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PHIL HARDWICK — Watching your property taxes and what it means


Did you lose your property because of a tax sale? Did you buy property at a tax sale in August? Did your mortgage company pay your real estate taxes?

There are two times during any given calendar year that the subject of unpaid property taxes is certain to make the news. The first is February-March, when the list of properties and their owners is made public. The second is August, when said properties are sold at auction to pay back taxes.

This year there is no shortage of news stories about unpaid property taxes and their owners. Public officials in particular have come under the journalistic microscope of scrutiny from their local media. After all, what better news item than the discovery in the public records that an elected official has not paid property taxes?  Most will proffer some excuse, pay the taxes and move on. Others, including some not-so-public owners, will lose their properties. Therefore, it behooves us to understand the process of how a parcel of real estate can be forfeited to the state at a tax sale.

At real estate closings, a common phrase heard is “Insurance is paid in advance and property taxes are paid in arrears.”  That simply means that the property insurance premium is paid BEFORE coverage begins, and that property taxes are not paid to the tax collector until AFTER the year has ended. In Mississippi, that means that property taxes for calendar year 2017 are due for payment in January 31 of 2018. What is confusing to many homeowners is that they pay their monthly payment to a mortgage company that collects the property taxes from the monthly payment and then pays them on behalf of the owner in January of the following year. They assume that just because they made the payment to the mortgage company that it was paid to the county tax collector. It almost always is paid, however errors can occur, and it is the property owner’s responsibility to make certain that payment was made. If and when those property taxes are not paid, a chain of events goes into effect.

On February 1, interest will begin to accrue on the unpaid taxes at the rate of one percent per month. If the taxes are not paid by August, then publication of the delinquency will be made in the local newspaper to give notice that the property will be sold to pay for the taxes. It is at this point that things can really become interesting.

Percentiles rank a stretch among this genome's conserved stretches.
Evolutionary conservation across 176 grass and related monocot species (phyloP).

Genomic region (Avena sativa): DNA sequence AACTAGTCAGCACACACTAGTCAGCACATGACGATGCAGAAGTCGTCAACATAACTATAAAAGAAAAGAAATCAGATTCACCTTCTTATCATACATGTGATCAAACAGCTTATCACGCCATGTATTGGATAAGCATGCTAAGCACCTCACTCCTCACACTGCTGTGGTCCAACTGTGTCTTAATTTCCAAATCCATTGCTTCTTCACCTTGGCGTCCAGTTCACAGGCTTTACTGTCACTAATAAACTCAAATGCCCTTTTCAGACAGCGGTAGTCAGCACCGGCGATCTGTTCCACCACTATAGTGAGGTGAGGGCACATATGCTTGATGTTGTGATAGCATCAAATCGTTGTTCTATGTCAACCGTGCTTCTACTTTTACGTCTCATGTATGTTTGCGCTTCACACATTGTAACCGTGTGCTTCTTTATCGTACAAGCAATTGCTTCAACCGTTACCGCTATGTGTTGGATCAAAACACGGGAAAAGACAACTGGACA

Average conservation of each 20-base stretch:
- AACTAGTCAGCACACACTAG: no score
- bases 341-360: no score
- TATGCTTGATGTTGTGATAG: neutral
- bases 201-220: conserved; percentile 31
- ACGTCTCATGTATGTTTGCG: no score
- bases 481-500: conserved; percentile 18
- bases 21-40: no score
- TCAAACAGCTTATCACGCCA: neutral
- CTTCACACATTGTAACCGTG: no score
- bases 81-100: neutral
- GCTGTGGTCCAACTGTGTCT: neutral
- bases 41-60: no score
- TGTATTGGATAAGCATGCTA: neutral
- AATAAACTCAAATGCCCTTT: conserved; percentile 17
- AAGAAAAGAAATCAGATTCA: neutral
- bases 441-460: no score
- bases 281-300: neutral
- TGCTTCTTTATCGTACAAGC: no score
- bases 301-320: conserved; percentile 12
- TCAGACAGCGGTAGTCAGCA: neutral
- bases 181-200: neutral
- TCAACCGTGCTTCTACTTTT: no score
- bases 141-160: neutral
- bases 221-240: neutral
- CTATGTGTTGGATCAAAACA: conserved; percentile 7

No doubt you have seen television commercials or print ads for information and courses about how to buy property at a tax sale. According to these commercials, there can be big money made in the game of tax sales. Here is what one company says on its Web site:

» Earn fantastic rates of return on your investment.

» Use the power of compounding to build your wealth.

» Acquire deeds to real estate at unbelievable low prices.

» Buy Low – Sell High.

» Houses for less than $5,000.

» Residential lots for less than $500.

» Earn 18% to 36% annualized yields investing in government issued tax lien certificates.

» Learn how to acquired properties before the tax sale from delinquent property owners for pennies on the dollar.

» Learn how to research and acquired properties at tax forfeited land auctions.

» Learn how to research tax lien certificates before investing. Avoid the pitfalls.

After reading those claims, who could resist wanting to go out and buy property at the tax sale. While it is true that all of the above claims could and have happened, it is noted that those are the exceptions and not the rule.

For example, Mississippi is a state that allows for redemption of property. That means that a property can go to the tax collector and “redeem” his or her property by paying the back taxes and interest. When that happens, the investor who bought the property at the tax sale will receive his or her money back, plus interest. But if the property owner does not redeem his property, the investor may get a worthless property with a small chance of ever getting good enough title to resell the property. In short, buying property for investment at a tax sale is not for the faint of heart or those short of capital to lose.

For more information about real property tax procedures and tax sales contact your local tax collector. You may also want to check out the tax collector’s website in your county. Some are very good, while others are rather embarrassing. One of the better ones is that of the Jackson County Tax Collector. It’s online address is https://www.co.jackson.ms.us/officials/tax-collector/real-estate.php.

A final question: Do you know if your real estate taxes were paid for 2017?

» PHIL HARDWICK is a regular Mississippi Business Journal columnist. His e-mail address is phil@philhardwick.com.


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